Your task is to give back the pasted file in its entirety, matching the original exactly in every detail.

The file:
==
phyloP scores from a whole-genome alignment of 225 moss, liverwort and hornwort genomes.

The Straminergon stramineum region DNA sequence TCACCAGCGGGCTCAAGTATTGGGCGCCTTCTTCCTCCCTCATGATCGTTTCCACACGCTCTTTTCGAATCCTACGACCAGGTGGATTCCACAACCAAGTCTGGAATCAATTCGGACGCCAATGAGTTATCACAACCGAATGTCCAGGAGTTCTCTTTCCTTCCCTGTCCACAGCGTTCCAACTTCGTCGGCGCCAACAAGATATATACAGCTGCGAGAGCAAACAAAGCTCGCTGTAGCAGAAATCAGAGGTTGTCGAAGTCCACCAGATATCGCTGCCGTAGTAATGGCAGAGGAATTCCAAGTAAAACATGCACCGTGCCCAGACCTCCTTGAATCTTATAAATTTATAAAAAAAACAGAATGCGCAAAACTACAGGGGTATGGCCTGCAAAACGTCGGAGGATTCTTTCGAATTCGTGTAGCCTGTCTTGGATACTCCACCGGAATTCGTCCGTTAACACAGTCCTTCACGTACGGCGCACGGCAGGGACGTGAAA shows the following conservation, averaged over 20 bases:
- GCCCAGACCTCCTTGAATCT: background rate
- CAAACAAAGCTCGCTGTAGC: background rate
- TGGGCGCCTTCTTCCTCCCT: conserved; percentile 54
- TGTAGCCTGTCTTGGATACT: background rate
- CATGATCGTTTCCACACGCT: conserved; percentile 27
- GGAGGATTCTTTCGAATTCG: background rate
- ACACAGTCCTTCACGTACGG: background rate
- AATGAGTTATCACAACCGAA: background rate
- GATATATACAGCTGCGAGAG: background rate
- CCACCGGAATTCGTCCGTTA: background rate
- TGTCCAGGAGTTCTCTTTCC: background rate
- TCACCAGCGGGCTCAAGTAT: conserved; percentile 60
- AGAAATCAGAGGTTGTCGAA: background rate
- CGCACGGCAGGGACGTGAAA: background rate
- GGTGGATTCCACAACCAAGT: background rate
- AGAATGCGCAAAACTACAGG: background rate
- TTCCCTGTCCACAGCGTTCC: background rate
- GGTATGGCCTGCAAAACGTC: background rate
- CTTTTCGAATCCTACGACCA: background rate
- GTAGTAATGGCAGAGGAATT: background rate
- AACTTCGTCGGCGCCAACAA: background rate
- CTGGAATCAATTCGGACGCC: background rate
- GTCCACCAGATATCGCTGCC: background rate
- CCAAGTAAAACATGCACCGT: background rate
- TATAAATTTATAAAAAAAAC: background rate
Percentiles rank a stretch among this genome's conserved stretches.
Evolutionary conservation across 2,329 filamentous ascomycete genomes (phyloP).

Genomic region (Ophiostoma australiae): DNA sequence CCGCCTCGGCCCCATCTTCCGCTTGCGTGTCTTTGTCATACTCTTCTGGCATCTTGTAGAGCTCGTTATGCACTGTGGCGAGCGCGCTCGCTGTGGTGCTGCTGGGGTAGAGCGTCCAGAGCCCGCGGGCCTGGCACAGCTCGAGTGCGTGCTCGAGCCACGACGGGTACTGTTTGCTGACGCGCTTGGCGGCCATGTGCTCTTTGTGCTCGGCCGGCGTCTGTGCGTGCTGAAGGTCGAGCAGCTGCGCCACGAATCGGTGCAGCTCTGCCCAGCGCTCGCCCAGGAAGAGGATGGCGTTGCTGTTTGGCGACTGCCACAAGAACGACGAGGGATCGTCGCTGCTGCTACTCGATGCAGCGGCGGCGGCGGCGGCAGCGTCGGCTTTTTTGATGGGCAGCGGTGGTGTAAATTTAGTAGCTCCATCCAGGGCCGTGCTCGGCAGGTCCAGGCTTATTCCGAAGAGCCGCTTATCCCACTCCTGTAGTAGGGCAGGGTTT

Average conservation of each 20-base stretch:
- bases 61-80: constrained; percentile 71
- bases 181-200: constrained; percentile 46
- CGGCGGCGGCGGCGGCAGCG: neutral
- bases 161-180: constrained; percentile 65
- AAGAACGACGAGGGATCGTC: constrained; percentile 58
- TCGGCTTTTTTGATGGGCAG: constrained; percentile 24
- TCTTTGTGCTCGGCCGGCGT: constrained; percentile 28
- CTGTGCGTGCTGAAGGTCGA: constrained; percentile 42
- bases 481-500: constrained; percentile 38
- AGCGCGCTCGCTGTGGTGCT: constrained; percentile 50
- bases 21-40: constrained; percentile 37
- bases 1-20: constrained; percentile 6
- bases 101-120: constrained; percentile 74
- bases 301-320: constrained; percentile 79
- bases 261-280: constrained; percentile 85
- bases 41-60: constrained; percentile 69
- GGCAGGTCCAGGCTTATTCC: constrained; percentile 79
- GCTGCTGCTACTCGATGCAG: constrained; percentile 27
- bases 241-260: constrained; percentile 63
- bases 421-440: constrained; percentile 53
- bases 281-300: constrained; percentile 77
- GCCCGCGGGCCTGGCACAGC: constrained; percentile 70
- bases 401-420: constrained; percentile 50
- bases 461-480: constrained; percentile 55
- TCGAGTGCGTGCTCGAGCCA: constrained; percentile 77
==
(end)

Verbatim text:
phyloP scores from a whole-genome alignment of 225 moss, liverwort and hornwort genomes.

The Straminergon stramineum region DNA sequence TCACCAGCGGGCTCAAGTATTGGGCGCCTTCTTCCTCCCTCATGATCGTTTCCACACGCTCTTTTCGAATCCTACGACCAGGTGGATTCCACAACCAAGTCTGGAATCAATTCGGACGCCAATGAGTTATCACAACCGAATGTCCAGGAGTTCTCTTTCCTTCCCTGTCCACAGCGTTCCAACTTCGTCGGCGCCAACAAGATATATACAGCTGCGAGAGCAAACAAAGCTCGCTGTAGCAGAAATCAGAGGTTGTCGAAGTCCACCAGATATCGCTGCCGTAGTAATGGCAGAGGAATTCCAAGTAAAACATGCACCGTGCCCAGACCTCCTTGAATCTTATAAATTTATAAAAAAAACAGAATGCGCAAAACTACAGGGGTATGGCCTGCAAAACGTCGGAGGATTCTTTCGAATTCGTGTAGCCTGTCTTGGATACTCCACCGGAATTCGTCCGTTAACACAGTCCTTCACGTACGGCGCACGGCAGGGACGTGAAA shows the following conservation, averaged over 20 bases:
- GCCCAGACCTCCTTGAATCT: background rate
- CAAACAAAGCTCGCTGTAGC: background rate
- TGGGCGCCTTCTTCCTCCCT: conserved; percentile 54
- TGTAGCCTGTCTTGGATACT: background rate
- CATGATCGTTTCCACACGCT: conserved; percentile 27
- GGAGGATTCTTTCGAATTCG: background rate
- ACACAGTCCTTCACGTACGG: background rate
- AATGAGTTATCACAACCGAA: background rate
- GATATATACAGCTGCGAGAG: background rate
- CCACCGGAATTCGTCCGTTA: background rate
- TGTCCAGGAGTTCTCTTTCC: background rate
- TCACCAGCGGGCTCAAGTAT: conserved; percentile 60
- AGAAATCAGAGGTTGTCGAA: background rate
- CGCACGGCAGGGACGTGAAA: background rate
- GGTGGATTCCACAACCAAGT: background rate
- AGAATGCGCAAAACTACAGG: background rate
- TTCCCTGTCCACAGCGTTCC: background rate
- GGTATGGCCTGCAAAACGTC: background rate
- CTTTTCGAATCCTACGACCA: background rate
- GTAGTAATGGCAGAGGAATT: background rate
- AACTTCGTCGGCGCCAACAA: background rate
- CTGGAATCAATTCGGACGCC: background rate
- GTCCACCAGATATCGCTGCC: background rate
- CCAAGTAAAACATGCACCGT: background rate
- TATAAATTTATAAAAAAAAC: background rate
Percentiles rank a stretch among this genome's conserved stretches.
Evolutionary conservation across 2,329 filamentous ascomycete genomes (phyloP).

Genomic region (Ophiostoma australiae): DNA sequence CCGCCTCGGCCCCATCTTCCGCTTGCGTGTCTTTGTCATACTCTTCTGGCATCTTGTAGAGCTCGTTATGCACTGTGGCGAGCGCGCTCGCTGTGGTGCTGCTGGGGTAGAGCGTCCAGAGCCCGCGGGCCTGGCACAGCTCGAGTGCGTGCTCGAGCCACGACGGGTACTGTTTGCTGACGCGCTTGGCGGCCATGTGCTCTTTGTGCTCGGCCGGCGTCTGTGCGTGCTGAAGGTCGAGCAGCTGCGCCACGAATCGGTGCAGCTCTGCCCAGCGCTCGCCCAGGAAGAGGATGGCGTTGCTGTTTGGCGACTGCCACAAGAACGACGAGGGATCGTCGCTGCTGCTACTCGATGCAGCGGCGGCGGCGGCGGCAGCGTCGGCTTTTTTGATGGGCAGCGGTGGTGTAAATTTAGTAGCTCCATCCAGGGCCGTGCTCGGCAGGTCCAGGCTTATTCCGAAGAGCCGCTTATCCCACTCCTGTAGTAGGGCAGGGTTT

Average conservation of each 20-base stretch:
- bases 61-80: constrained; percentile 71
- bases 181-200: constrained; percentile 46
- CGGCGGCGGCGGCGGCAGCG: neutral
- bases 161-180: constrained; percentile 65
- AAGAACGACGAGGGATCGTC: constrained; percentile 58
- TCGGCTTTTTTGATGGGCAG: constrained; percentile 24
- TCTTTGTGCTCGGCCGGCGT: constrained; percentile 28
- CTGTGCGTGCTGAAGGTCGA: constrained; percentile 42
- bases 481-500: constrained; percentile 38
- AGCGCGCTCGCTGTGGTGCT: constrained; percentile 50
- bases 21-40: constrained; percentile 37
- bases 1-20: constrained; percentile 6
- bases 101-120: constrained; percentile 74
- bases 301-320: constrained; percentile 79
- bases 261-280: constrained; percentile 85
- bases 41-60: constrained; percentile 69
- GGCAGGTCCAGGCTTATTCC: constrained; percentile 79
- GCTGCTGCTACTCGATGCAG: constrained; percentile 27
- bases 241-260: constrained; percentile 63
- bases 421-440: constrained; percentile 53
- bases 281-300: constrained; percentile 77
- GCCCGCGGGCCTGGCACAGC: constrained; percentile 70
- bases 401-420: constrained; percentile 50
- bases 461-480: constrained; percentile 55
- TCGAGTGCGTGCTCGAGCCA: constrained; percentile 77